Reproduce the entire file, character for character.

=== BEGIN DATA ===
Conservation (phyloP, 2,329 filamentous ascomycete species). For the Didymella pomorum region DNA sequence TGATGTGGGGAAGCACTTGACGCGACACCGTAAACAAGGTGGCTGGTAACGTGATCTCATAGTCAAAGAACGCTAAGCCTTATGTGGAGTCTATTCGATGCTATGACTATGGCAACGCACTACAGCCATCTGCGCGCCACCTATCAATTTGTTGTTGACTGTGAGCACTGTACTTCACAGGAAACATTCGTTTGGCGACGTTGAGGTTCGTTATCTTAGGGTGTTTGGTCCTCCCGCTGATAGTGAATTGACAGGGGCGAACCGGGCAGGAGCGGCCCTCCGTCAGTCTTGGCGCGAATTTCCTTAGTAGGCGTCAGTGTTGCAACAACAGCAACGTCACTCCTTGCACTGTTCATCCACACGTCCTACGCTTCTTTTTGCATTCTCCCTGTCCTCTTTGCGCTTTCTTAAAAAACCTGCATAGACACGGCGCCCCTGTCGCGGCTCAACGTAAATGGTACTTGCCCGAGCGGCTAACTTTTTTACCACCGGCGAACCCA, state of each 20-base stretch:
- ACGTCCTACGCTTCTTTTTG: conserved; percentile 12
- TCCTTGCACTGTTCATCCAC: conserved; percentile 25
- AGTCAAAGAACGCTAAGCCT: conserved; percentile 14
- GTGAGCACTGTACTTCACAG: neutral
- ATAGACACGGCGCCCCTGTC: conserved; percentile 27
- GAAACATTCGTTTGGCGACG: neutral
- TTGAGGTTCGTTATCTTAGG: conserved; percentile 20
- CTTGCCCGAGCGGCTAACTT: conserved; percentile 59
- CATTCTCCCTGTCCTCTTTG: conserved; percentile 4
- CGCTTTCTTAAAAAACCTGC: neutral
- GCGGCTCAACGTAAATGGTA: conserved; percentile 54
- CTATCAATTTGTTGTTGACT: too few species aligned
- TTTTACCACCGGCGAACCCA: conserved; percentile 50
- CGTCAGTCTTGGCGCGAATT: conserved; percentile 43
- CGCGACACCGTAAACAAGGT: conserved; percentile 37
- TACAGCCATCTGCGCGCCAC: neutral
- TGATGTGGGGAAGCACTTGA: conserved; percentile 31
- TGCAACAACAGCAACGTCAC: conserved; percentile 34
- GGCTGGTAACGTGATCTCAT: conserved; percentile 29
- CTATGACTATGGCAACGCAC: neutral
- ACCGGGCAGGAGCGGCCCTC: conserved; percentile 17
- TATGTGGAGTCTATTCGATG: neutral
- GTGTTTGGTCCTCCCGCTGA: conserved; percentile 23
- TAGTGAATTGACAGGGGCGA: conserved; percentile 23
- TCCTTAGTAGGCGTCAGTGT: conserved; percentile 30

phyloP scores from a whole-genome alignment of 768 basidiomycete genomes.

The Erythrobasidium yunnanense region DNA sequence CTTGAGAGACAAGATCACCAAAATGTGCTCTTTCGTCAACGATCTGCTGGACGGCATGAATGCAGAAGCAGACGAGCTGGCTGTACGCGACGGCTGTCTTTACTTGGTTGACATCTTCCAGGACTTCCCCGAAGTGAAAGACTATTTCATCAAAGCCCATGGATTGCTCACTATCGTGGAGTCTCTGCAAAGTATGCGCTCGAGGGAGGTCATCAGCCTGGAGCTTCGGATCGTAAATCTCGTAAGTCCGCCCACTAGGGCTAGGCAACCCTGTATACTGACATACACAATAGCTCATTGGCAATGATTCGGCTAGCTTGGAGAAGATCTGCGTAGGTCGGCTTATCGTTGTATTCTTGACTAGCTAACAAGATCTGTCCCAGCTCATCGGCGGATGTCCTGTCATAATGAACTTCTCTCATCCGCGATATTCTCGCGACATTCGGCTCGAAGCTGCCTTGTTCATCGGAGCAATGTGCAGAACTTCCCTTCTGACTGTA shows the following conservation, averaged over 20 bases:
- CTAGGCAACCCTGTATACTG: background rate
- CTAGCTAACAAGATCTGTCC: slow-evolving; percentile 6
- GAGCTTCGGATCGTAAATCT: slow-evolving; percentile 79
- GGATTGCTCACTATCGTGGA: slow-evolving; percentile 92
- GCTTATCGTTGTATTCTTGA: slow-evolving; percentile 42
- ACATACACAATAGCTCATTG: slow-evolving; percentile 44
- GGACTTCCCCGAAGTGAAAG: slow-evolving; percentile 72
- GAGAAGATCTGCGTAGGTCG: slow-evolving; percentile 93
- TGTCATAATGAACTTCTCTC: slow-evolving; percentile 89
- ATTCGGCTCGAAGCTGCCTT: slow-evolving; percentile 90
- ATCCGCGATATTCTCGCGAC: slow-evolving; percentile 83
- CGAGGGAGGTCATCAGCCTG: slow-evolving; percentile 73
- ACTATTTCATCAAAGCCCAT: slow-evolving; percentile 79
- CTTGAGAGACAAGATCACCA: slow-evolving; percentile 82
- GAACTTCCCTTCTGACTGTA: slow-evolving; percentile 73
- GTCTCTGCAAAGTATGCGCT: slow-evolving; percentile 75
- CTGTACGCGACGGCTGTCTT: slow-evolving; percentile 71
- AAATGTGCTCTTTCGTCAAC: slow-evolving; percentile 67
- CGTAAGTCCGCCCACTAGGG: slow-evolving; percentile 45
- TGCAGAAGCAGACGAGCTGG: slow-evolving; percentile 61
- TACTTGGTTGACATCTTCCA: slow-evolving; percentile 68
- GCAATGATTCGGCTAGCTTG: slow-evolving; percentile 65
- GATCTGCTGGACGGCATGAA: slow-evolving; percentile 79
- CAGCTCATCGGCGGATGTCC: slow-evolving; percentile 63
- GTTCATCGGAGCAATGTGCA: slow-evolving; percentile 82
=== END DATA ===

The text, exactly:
Conservation (phyloP, 2,329 filamentous ascomycete species). For the Didymella pomorum region DNA sequence TGATGTGGGGAAGCACTTGACGCGACACCGTAAACAAGGTGGCTGGTAACGTGATCTCATAGTCAAAGAACGCTAAGCCTTATGTGGAGTCTATTCGATGCTATGACTATGGCAACGCACTACAGCCATCTGCGCGCCACCTATCAATTTGTTGTTGACTGTGAGCACTGTACTTCACAGGAAACATTCGTTTGGCGACGTTGAGGTTCGTTATCTTAGGGTGTTTGGTCCTCCCGCTGATAGTGAATTGACAGGGGCGAACCGGGCAGGAGCGGCCCTCCGTCAGTCTTGGCGCGAATTTCCTTAGTAGGCGTCAGTGTTGCAACAACAGCAACGTCACTCCTTGCACTGTTCATCCACACGTCCTACGCTTCTTTTTGCATTCTCCCTGTCCTCTTTGCGCTTTCTTAAAAAACCTGCATAGACACGGCGCCCCTGTCGCGGCTCAACGTAAATGGTACTTGCCCGAGCGGCTAACTTTTTTACCACCGGCGAACCCA, state of each 20-base stretch:
- ACGTCCTACGCTTCTTTTTG: conserved; percentile 12
- TCCTTGCACTGTTCATCCAC: conserved; percentile 25
- AGTCAAAGAACGCTAAGCCT: conserved; percentile 14
- GTGAGCACTGTACTTCACAG: neutral
- ATAGACACGGCGCCCCTGTC: conserved; percentile 27
- GAAACATTCGTTTGGCGACG: neutral
- TTGAGGTTCGTTATCTTAGG: conserved; percentile 20
- CTTGCCCGAGCGGCTAACTT: conserved; percentile 59
- CATTCTCCCTGTCCTCTTTG: conserved; percentile 4
- CGCTTTCTTAAAAAACCTGC: neutral
- GCGGCTCAACGTAAATGGTA: conserved; percentile 54
- CTATCAATTTGTTGTTGACT: too few species aligned
- TTTTACCACCGGCGAACCCA: conserved; percentile 50
- CGTCAGTCTTGGCGCGAATT: conserved; percentile 43
- CGCGACACCGTAAACAAGGT: conserved; percentile 37
- TACAGCCATCTGCGCGCCAC: neutral
- TGATGTGGGGAAGCACTTGA: conserved; percentile 31
- TGCAACAACAGCAACGTCAC: conserved; percentile 34
- GGCTGGTAACGTGATCTCAT: conserved; percentile 29
- CTATGACTATGGCAACGCAC: neutral
- ACCGGGCAGGAGCGGCCCTC: conserved; percentile 17
- TATGTGGAGTCTATTCGATG: neutral
- GTGTTTGGTCCTCCCGCTGA: conserved; percentile 23
- TAGTGAATTGACAGGGGCGA: conserved; percentile 23
- TCCTTAGTAGGCGTCAGTGT: conserved; percentile 30

phyloP scores from a whole-genome alignment of 768 basidiomycete genomes.

The Erythrobasidium yunnanense region DNA sequence CTTGAGAGACAAGATCACCAAAATGTGCTCTTTCGTCAACGATCTGCTGGACGGCATGAATGCAGAAGCAGACGAGCTGGCTGTACGCGACGGCTGTCTTTACTTGGTTGACATCTTCCAGGACTTCCCCGAAGTGAAAGACTATTTCATCAAAGCCCATGGATTGCTCACTATCGTGGAGTCTCTGCAAAGTATGCGCTCGAGGGAGGTCATCAGCCTGGAGCTTCGGATCGTAAATCTCGTAAGTCCGCCCACTAGGGCTAGGCAACCCTGTATACTGACATACACAATAGCTCATTGGCAATGATTCGGCTAGCTTGGAGAAGATCTGCGTAGGTCGGCTTATCGTTGTATTCTTGACTAGCTAACAAGATCTGTCCCAGCTCATCGGCGGATGTCCTGTCATAATGAACTTCTCTCATCCGCGATATTCTCGCGACATTCGGCTCGAAGCTGCCTTGTTCATCGGAGCAATGTGCAGAACTTCCCTTCTGACTGTA shows the following conservation, averaged over 20 bases:
- CTAGGCAACCCTGTATACTG: background rate
- CTAGCTAACAAGATCTGTCC: slow-evolving; percentile 6
- GAGCTTCGGATCGTAAATCT: slow-evolving; percentile 79
- GGATTGCTCACTATCGTGGA: slow-evolving; percentile 92
- GCTTATCGTTGTATTCTTGA: slow-evolving; percentile 42
- ACATACACAATAGCTCATTG: slow-evolving; percentile 44
- GGACTTCCCCGAAGTGAAAG: slow-evolving; percentile 72
- GAGAAGATCTGCGTAGGTCG: slow-evolving; percentile 93
- TGTCATAATGAACTTCTCTC: slow-evolving; percentile 89
- ATTCGGCTCGAAGCTGCCTT: slow-evolving; percentile 90
- ATCCGCGATATTCTCGCGAC: slow-evolving; percentile 83
- CGAGGGAGGTCATCAGCCTG: slow-evolving; percentile 73
- ACTATTTCATCAAAGCCCAT: slow-evolving; percentile 79
- CTTGAGAGACAAGATCACCA: slow-evolving; percentile 82
- GAACTTCCCTTCTGACTGTA: slow-evolving; percentile 73
- GTCTCTGCAAAGTATGCGCT: slow-evolving; percentile 75
- CTGTACGCGACGGCTGTCTT: slow-evolving; percentile 71
- AAATGTGCTCTTTCGTCAAC: slow-evolving; percentile 67
- CGTAAGTCCGCCCACTAGGG: slow-evolving; percentile 45
- TGCAGAAGCAGACGAGCTGG: slow-evolving; percentile 61
- TACTTGGTTGACATCTTCCA: slow-evolving; percentile 68
- GCAATGATTCGGCTAGCTTG: slow-evolving; percentile 65
- GATCTGCTGGACGGCATGAA: slow-evolving; percentile 79
- CAGCTCATCGGCGGATGTCC: slow-evolving; percentile 63
- GTTCATCGGAGCAATGTGCA: slow-evolving; percentile 82